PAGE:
1. One diary maximum per day, not two. This is largely common sense. If we choose the one important thing we have to say, we will cut down the number of diaries significantly. And we can say the next important thing tomorrow. (And yes, I've broken this rule today with this diary. Bite me, I'm taking a do-over.)
2. If you're going to be posting diaries, you have the moral obligation to set your diary list to display at least twenty items. Thirty would be better. Setting the default number makes it much, much easier to research whether or not you're repeating a news item that has already been brought up.
3. If it takes you less than one full hour to research and write your diary entry, you probably shouldn't be posting it. Diaries are for "special" things. Merely having an opinion should not be license to put up a diary about that opinion, unless you bring something to the table that other people haven't. That something might be research, an unusual angle, an extended element of satire, whatever. But it has to be special.
4. If your diary does not make use of the extended copy box, you probably shouldn't be posting it. This is probably a corollary of 3, above: an entry that is comment-length, instead of diary-length, is by definition better suited to the open threads. Yes, we know you're interested in such-and-such a topic, but if you only have a few sentences to say, or a single link to share, you can share it with the people discussion that same topic in the current open thread.
5. Every diary should be written to be a candidate for front-paging. If diaries are supposed to be a place where community members can add something special, than every diary should be written with the goal in mind of having Kos front-page it as an actual story. No, that won't happen often. But think about it: that's the kind of content we want, I would argue. And after all, the diaries are front-paged, ten at a time.
6. Every diary author should put a tip jar as the first comment of their diary. If a diary is "worthwhile", that is, if it is a good example of what a diary should be, fits the set of rules we all agree on, etc., it should be rewarded with a "4". If a diary does not fit the criteria for being a true diary, a reader should feel free to mark it with a "2" or "3", depending, with no whining on the part of the diary author allowed. True abuses of the diaries should be marked with a "1". Perhaps making diaries more equitable in how mojo is dished out may convince people to use them only when the "specialness" criteria is truly met; therefore, tip jars must work both ways if they are to be useful. If people are writing multiple diaries a day in an effort to collect (pointedly useless) mojo, then those diary entries must be judged on their merits.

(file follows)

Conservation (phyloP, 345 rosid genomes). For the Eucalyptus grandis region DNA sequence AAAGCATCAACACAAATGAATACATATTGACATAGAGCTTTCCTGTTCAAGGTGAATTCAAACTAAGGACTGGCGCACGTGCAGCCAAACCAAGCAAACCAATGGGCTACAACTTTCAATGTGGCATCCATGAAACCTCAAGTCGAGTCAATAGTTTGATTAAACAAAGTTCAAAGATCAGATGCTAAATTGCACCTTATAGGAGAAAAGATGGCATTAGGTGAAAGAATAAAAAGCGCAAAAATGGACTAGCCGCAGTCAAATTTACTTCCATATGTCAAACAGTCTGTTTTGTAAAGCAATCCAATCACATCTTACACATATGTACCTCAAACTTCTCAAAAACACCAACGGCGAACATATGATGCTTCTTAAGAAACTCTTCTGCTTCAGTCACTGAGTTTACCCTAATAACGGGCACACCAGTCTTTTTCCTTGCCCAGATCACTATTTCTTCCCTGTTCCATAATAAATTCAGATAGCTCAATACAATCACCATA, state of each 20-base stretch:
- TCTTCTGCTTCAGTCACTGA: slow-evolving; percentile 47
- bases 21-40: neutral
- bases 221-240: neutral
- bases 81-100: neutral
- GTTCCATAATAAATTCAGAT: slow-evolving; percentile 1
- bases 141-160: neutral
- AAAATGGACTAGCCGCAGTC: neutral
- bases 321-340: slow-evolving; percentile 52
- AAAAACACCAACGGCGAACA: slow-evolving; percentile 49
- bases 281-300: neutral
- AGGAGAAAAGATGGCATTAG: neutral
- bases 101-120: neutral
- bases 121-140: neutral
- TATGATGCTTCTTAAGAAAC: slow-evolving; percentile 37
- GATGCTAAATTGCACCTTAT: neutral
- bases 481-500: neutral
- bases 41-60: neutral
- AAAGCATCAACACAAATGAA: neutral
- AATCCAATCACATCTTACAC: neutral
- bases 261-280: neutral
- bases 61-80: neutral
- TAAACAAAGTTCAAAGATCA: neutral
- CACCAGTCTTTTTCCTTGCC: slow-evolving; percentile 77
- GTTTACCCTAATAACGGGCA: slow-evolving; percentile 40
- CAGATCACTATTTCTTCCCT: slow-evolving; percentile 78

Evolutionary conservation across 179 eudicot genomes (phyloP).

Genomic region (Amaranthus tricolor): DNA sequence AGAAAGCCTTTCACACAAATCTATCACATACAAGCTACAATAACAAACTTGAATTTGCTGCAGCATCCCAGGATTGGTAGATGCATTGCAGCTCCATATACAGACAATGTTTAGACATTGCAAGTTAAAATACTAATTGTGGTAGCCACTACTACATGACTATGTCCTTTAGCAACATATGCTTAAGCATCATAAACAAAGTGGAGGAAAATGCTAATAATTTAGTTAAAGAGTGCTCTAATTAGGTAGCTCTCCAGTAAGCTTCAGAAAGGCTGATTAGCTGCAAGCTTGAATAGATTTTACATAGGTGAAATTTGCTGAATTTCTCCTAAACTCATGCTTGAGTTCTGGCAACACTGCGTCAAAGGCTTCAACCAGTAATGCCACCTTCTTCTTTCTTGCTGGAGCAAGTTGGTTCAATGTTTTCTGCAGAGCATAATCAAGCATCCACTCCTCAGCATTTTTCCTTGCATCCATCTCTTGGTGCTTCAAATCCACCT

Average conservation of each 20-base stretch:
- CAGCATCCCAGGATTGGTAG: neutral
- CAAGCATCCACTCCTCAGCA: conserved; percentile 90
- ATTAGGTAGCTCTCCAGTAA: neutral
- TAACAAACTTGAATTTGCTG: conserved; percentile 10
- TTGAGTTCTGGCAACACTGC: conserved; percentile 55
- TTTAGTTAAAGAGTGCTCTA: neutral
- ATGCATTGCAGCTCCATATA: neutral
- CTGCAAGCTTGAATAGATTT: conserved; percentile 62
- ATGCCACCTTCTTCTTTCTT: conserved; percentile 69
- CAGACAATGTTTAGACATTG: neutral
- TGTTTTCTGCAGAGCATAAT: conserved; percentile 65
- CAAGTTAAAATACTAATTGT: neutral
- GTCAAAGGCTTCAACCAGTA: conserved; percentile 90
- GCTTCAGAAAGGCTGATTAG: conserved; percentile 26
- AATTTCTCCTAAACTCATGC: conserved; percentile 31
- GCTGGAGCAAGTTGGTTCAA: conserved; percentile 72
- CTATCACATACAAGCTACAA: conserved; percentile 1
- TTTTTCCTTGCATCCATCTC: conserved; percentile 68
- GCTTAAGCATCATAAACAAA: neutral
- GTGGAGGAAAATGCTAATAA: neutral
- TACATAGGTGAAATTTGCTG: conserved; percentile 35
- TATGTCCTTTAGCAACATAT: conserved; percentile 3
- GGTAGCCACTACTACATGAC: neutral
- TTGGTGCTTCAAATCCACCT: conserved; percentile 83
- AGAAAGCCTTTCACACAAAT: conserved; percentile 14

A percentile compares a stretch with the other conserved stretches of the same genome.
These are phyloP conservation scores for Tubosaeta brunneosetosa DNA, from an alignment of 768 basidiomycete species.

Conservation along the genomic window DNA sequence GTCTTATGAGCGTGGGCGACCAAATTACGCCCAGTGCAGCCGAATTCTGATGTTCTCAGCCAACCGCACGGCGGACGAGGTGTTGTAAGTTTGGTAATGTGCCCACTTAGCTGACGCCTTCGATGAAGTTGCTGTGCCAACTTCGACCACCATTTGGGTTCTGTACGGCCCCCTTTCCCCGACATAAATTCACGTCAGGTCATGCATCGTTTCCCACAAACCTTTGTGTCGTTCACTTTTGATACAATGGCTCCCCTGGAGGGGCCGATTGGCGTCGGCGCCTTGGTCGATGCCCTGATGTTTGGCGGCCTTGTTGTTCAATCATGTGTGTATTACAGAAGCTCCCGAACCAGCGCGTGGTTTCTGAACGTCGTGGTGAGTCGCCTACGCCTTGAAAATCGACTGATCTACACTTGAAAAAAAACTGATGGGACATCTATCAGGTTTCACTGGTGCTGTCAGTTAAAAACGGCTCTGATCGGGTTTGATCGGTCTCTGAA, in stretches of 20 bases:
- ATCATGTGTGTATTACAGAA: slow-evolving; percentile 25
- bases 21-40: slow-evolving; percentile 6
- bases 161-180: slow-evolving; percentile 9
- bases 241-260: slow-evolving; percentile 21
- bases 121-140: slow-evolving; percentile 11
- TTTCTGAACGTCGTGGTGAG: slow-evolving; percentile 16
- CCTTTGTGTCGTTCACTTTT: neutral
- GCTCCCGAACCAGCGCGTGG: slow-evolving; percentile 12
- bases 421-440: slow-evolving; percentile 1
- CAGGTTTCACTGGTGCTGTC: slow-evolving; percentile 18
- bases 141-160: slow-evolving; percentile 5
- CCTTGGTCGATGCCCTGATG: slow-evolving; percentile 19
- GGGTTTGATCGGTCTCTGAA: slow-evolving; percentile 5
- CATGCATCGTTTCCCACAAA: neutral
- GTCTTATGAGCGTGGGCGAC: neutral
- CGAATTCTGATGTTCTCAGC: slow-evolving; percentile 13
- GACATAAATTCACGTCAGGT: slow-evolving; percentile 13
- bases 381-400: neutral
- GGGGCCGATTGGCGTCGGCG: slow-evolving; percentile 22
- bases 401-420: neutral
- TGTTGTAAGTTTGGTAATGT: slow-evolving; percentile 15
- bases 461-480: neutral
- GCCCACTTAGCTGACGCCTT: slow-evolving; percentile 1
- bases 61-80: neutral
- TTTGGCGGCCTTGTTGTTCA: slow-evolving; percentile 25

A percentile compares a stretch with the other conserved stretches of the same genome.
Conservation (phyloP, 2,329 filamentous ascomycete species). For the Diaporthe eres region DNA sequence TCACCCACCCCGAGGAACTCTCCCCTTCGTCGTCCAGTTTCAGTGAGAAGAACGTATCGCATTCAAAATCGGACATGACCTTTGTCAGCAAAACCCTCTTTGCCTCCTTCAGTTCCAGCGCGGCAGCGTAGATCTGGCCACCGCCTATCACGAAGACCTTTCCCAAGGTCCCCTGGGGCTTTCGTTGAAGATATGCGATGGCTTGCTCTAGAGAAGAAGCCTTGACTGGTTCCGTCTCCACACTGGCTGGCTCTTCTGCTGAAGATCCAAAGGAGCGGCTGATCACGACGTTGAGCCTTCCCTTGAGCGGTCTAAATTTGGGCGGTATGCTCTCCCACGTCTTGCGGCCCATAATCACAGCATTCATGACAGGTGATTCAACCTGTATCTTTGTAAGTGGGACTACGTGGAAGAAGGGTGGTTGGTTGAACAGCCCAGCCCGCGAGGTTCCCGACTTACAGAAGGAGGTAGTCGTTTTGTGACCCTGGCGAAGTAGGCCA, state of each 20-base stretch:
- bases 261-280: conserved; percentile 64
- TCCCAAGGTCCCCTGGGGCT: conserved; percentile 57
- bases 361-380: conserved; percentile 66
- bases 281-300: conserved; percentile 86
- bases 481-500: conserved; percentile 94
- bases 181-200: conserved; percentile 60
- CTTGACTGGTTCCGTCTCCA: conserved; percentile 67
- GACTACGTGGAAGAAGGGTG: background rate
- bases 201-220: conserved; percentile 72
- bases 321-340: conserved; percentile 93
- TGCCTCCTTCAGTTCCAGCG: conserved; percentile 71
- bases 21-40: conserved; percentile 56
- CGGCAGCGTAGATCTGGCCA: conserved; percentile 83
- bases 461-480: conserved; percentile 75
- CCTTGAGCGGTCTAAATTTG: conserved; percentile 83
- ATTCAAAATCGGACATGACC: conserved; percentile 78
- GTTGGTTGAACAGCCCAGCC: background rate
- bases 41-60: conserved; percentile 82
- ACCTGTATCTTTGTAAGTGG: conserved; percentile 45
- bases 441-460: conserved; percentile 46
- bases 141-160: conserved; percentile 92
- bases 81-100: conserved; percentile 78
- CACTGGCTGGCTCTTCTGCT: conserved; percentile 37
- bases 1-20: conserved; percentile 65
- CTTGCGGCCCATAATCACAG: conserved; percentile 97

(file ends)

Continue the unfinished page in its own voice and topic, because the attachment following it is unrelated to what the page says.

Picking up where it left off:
Our goal, in my opinion, should be to reduce diary turnover to manageable levels, and to reward truly special efforts by the community with a place where they can be seen. In an ideal world, no more than twenty diaries a day would be posted, so that someone visiting Daily Kos once a day would be reasonably able to peruse them all, and no individual poster would post more often than a few times a week, at maximum.
These proposals are merely that -- proposals. Are there other ideas out there? Do people disagree with the central premise of this essay, about how diaries should ideally be used?